Seasonal-affective-disorder Definition

sēzə-nəl
noun
A disorder characterized by mental depression, the recurrence of which is associated with the shorter periods of daylight during the winter months.
Webster's New World
other
Seasonal Affective Disorder (SAD) is a condition that can cause people to become tired as a side effect of poor or generally dreary weather. When a person suffers from this disease, their mental health will be significantly affected during the colder months of the year. There are connections between the weather, SAD, and how people sleep. Not everyone who is feeling down and depressed during the winter has SAD. Here are a list of common issues that arise in people with SAD.
Cravings for foods with carbohydrates.
Problems with focusing or with concentration that tend to occur in the afternoon, as the day wears on.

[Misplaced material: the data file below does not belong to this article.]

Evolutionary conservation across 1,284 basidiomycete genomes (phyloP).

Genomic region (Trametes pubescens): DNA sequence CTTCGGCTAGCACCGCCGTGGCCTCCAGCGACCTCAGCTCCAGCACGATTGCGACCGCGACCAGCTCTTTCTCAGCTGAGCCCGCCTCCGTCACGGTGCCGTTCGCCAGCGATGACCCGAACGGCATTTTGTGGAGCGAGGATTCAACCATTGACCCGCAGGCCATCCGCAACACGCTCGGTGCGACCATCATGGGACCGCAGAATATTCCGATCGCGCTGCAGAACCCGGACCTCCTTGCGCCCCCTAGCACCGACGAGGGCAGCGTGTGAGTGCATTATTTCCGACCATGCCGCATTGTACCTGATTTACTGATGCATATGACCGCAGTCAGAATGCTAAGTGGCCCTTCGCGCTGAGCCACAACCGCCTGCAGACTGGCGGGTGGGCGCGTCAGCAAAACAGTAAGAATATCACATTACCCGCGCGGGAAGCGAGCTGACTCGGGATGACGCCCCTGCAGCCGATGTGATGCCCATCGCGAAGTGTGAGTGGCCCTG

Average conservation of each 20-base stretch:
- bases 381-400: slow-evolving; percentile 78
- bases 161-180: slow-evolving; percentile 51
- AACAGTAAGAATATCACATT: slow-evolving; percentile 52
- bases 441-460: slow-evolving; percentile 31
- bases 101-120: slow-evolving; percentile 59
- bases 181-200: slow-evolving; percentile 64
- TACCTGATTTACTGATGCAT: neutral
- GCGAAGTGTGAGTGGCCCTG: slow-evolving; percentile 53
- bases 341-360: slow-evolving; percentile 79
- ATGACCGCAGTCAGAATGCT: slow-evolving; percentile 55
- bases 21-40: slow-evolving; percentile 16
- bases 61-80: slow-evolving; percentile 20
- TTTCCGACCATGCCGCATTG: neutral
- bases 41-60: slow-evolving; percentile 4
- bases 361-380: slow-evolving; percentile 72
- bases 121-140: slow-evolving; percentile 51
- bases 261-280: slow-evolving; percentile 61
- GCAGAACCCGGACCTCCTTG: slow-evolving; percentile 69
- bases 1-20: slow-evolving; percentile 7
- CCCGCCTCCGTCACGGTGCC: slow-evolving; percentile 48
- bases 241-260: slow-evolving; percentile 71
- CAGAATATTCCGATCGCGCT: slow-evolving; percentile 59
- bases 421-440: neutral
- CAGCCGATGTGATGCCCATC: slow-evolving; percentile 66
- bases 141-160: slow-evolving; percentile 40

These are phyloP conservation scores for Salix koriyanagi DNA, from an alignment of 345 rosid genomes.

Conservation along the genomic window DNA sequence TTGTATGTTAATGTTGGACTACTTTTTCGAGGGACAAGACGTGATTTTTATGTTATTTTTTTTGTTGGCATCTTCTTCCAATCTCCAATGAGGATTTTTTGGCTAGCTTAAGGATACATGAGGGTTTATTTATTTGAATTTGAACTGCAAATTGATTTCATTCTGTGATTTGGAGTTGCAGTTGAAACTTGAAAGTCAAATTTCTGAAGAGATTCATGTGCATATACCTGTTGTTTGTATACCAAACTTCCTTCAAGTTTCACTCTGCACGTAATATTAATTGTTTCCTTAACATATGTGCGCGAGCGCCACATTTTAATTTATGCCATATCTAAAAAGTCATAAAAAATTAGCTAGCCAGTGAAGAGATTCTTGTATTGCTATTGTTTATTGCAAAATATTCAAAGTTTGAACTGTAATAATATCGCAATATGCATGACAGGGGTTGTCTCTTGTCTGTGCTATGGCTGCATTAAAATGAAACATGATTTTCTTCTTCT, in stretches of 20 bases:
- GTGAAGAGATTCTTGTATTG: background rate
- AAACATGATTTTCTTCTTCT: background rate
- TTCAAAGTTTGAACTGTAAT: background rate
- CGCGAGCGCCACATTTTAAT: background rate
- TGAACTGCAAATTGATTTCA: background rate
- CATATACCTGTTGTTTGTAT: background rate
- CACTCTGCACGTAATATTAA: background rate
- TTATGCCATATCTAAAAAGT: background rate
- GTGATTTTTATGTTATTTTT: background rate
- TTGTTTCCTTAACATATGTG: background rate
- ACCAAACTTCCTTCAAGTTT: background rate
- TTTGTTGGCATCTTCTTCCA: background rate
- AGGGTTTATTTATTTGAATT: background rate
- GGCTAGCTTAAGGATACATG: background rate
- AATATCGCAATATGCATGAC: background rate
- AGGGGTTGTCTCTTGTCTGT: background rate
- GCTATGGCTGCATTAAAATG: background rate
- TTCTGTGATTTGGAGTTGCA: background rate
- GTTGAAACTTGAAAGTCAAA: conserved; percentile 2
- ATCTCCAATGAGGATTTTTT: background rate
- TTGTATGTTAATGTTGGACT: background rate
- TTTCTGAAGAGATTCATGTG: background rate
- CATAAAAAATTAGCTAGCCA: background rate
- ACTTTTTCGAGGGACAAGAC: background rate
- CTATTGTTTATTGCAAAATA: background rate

Losing interest in activities or work.
Feeling depressed once the fall or the winter sets in on a regular basis.
Gaining weight and feeling more hungry than usual.
Feeling really tired during the day.
Sleeping a lot more at night.
Have a general lack of energy.
Moving slowly.
Not wanting to be around people as much as one once did.
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People suffering from SAD tend to be extremely tired, in addition to sleeping a lot more. For these individuals, long days of dreary weather truly makes them exhausted.
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